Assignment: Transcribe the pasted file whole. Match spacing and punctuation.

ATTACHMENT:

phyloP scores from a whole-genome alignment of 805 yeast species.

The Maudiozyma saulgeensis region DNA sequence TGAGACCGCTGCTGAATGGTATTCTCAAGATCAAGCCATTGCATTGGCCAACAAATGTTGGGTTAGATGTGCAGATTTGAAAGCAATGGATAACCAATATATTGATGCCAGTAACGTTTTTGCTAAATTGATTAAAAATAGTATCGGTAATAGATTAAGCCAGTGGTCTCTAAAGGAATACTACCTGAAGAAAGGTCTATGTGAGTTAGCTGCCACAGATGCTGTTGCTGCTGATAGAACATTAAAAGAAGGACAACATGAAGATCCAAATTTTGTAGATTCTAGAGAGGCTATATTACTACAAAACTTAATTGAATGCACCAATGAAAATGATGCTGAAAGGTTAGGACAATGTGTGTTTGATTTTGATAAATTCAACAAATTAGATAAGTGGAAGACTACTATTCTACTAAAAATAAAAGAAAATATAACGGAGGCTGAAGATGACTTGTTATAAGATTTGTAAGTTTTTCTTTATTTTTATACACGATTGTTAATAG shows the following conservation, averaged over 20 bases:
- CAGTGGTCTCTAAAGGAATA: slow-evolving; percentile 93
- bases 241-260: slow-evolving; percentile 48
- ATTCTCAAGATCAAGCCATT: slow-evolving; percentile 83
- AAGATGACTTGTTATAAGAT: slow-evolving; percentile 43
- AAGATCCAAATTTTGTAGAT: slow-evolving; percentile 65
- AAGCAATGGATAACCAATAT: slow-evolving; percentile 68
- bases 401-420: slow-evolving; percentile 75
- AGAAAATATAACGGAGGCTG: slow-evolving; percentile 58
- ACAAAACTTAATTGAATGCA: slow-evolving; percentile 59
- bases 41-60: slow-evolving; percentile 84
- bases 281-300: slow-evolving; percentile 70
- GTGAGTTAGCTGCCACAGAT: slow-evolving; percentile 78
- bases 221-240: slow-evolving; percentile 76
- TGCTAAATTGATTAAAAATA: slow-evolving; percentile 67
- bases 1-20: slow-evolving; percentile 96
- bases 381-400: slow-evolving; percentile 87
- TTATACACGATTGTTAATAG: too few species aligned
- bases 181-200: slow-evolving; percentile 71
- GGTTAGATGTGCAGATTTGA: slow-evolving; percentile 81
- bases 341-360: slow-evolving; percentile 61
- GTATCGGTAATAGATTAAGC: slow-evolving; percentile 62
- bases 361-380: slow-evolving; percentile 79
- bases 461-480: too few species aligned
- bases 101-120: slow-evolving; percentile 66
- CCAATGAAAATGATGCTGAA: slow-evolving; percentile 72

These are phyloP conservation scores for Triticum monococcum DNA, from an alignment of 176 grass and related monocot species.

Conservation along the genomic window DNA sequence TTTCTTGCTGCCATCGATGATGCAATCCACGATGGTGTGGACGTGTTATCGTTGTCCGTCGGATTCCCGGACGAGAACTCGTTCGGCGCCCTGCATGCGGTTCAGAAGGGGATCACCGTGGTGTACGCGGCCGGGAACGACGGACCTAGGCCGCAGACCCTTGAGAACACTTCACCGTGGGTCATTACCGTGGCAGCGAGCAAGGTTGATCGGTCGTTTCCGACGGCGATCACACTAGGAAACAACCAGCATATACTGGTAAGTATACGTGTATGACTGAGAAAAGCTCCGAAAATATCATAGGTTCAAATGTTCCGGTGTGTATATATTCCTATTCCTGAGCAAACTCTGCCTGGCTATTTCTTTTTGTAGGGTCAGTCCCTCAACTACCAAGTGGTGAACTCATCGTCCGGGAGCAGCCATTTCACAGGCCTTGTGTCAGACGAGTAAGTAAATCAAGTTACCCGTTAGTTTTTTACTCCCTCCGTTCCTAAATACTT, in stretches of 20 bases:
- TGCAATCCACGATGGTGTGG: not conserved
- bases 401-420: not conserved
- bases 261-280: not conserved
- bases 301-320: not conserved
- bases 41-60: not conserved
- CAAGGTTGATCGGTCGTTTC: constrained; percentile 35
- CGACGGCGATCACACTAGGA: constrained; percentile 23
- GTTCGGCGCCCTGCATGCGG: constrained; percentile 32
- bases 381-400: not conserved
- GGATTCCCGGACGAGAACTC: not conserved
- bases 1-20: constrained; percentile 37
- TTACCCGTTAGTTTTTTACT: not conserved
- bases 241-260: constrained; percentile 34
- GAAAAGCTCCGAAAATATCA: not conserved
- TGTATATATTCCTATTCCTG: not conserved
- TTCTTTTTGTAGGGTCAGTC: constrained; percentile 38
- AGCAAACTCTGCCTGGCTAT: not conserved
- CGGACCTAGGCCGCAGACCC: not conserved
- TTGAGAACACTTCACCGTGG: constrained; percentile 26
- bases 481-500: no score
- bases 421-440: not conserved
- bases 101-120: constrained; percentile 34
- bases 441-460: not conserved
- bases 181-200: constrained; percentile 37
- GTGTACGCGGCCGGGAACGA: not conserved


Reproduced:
phyloP scores from a whole-genome alignment of 805 yeast species.

The Maudiozyma saulgeensis region DNA sequence TGAGACCGCTGCTGAATGGTATTCTCAAGATCAAGCCATTGCATTGGCCAACAAATGTTGGGTTAGATGTGCAGATTTGAAAGCAATGGATAACCAATATATTGATGCCAGTAACGTTTTTGCTAAATTGATTAAAAATAGTATCGGTAATAGATTAAGCCAGTGGTCTCTAAAGGAATACTACCTGAAGAAAGGTCTATGTGAGTTAGCTGCCACAGATGCTGTTGCTGCTGATAGAACATTAAAAGAAGGACAACATGAAGATCCAAATTTTGTAGATTCTAGAGAGGCTATATTACTACAAAACTTAATTGAATGCACCAATGAAAATGATGCTGAAAGGTTAGGACAATGTGTGTTTGATTTTGATAAATTCAACAAATTAGATAAGTGGAAGACTACTATTCTACTAAAAATAAAAGAAAATATAACGGAGGCTGAAGATGACTTGTTATAAGATTTGTAAGTTTTTCTTTATTTTTATACACGATTGTTAATAG shows the following conservation, averaged over 20 bases:
- CAGTGGTCTCTAAAGGAATA: slow-evolving; percentile 93
- bases 241-260: slow-evolving; percentile 48
- ATTCTCAAGATCAAGCCATT: slow-evolving; percentile 83
- AAGATGACTTGTTATAAGAT: slow-evolving; percentile 43
- AAGATCCAAATTTTGTAGAT: slow-evolving; percentile 65
- AAGCAATGGATAACCAATAT: slow-evolving; percentile 68
- bases 401-420: slow-evolving; percentile 75
- AGAAAATATAACGGAGGCTG: slow-evolving; percentile 58
- ACAAAACTTAATTGAATGCA: slow-evolving; percentile 59
- bases 41-60: slow-evolving; percentile 84
- bases 281-300: slow-evolving; percentile 70
- GTGAGTTAGCTGCCACAGAT: slow-evolving; percentile 78
- bases 221-240: slow-evolving; percentile 76
- TGCTAAATTGATTAAAAATA: slow-evolving; percentile 67
- bases 1-20: slow-evolving; percentile 96
- bases 381-400: slow-evolving; percentile 87
- TTATACACGATTGTTAATAG: too few species aligned
- bases 181-200: slow-evolving; percentile 71
- GGTTAGATGTGCAGATTTGA: slow-evolving; percentile 81
- bases 341-360: slow-evolving; percentile 61
- GTATCGGTAATAGATTAAGC: slow-evolving; percentile 62
- bases 361-380: slow-evolving; percentile 79
- bases 461-480: too few species aligned
- bases 101-120: slow-evolving; percentile 66
- CCAATGAAAATGATGCTGAA: slow-evolving; percentile 72

These are phyloP conservation scores for Triticum monococcum DNA, from an alignment of 176 grass and related monocot species.

Conservation along the genomic window DNA sequence TTTCTTGCTGCCATCGATGATGCAATCCACGATGGTGTGGACGTGTTATCGTTGTCCGTCGGATTCCCGGACGAGAACTCGTTCGGCGCCCTGCATGCGGTTCAGAAGGGGATCACCGTGGTGTACGCGGCCGGGAACGACGGACCTAGGCCGCAGACCCTTGAGAACACTTCACCGTGGGTCATTACCGTGGCAGCGAGCAAGGTTGATCGGTCGTTTCCGACGGCGATCACACTAGGAAACAACCAGCATATACTGGTAAGTATACGTGTATGACTGAGAAAAGCTCCGAAAATATCATAGGTTCAAATGTTCCGGTGTGTATATATTCCTATTCCTGAGCAAACTCTGCCTGGCTATTTCTTTTTGTAGGGTCAGTCCCTCAACTACCAAGTGGTGAACTCATCGTCCGGGAGCAGCCATTTCACAGGCCTTGTGTCAGACGAGTAAGTAAATCAAGTTACCCGTTAGTTTTTTACTCCCTCCGTTCCTAAATACTT, in stretches of 20 bases:
- TGCAATCCACGATGGTGTGG: not conserved
- bases 401-420: not conserved
- bases 261-280: not conserved
- bases 301-320: not conserved
- bases 41-60: not conserved
- CAAGGTTGATCGGTCGTTTC: constrained; percentile 35
- CGACGGCGATCACACTAGGA: constrained; percentile 23
- GTTCGGCGCCCTGCATGCGG: constrained; percentile 32
- bases 381-400: not conserved
- GGATTCCCGGACGAGAACTC: not conserved
- bases 1-20: constrained; percentile 37
- TTACCCGTTAGTTTTTTACT: not conserved
- bases 241-260: constrained; percentile 34
- GAAAAGCTCCGAAAATATCA: not conserved
- TGTATATATTCCTATTCCTG: not conserved
- TTCTTTTTGTAGGGTCAGTC: constrained; percentile 38
- AGCAAACTCTGCCTGGCTAT: not conserved
- CGGACCTAGGCCGCAGACCC: not conserved
- TTGAGAACACTTCACCGTGG: constrained; percentile 26
- bases 481-500: no score
- bases 421-440: not conserved
- bases 101-120: constrained; percentile 34
- bases 441-460: not conserved
- bases 181-200: constrained; percentile 37
- GTGTACGCGGCCGGGAACGA: not conserved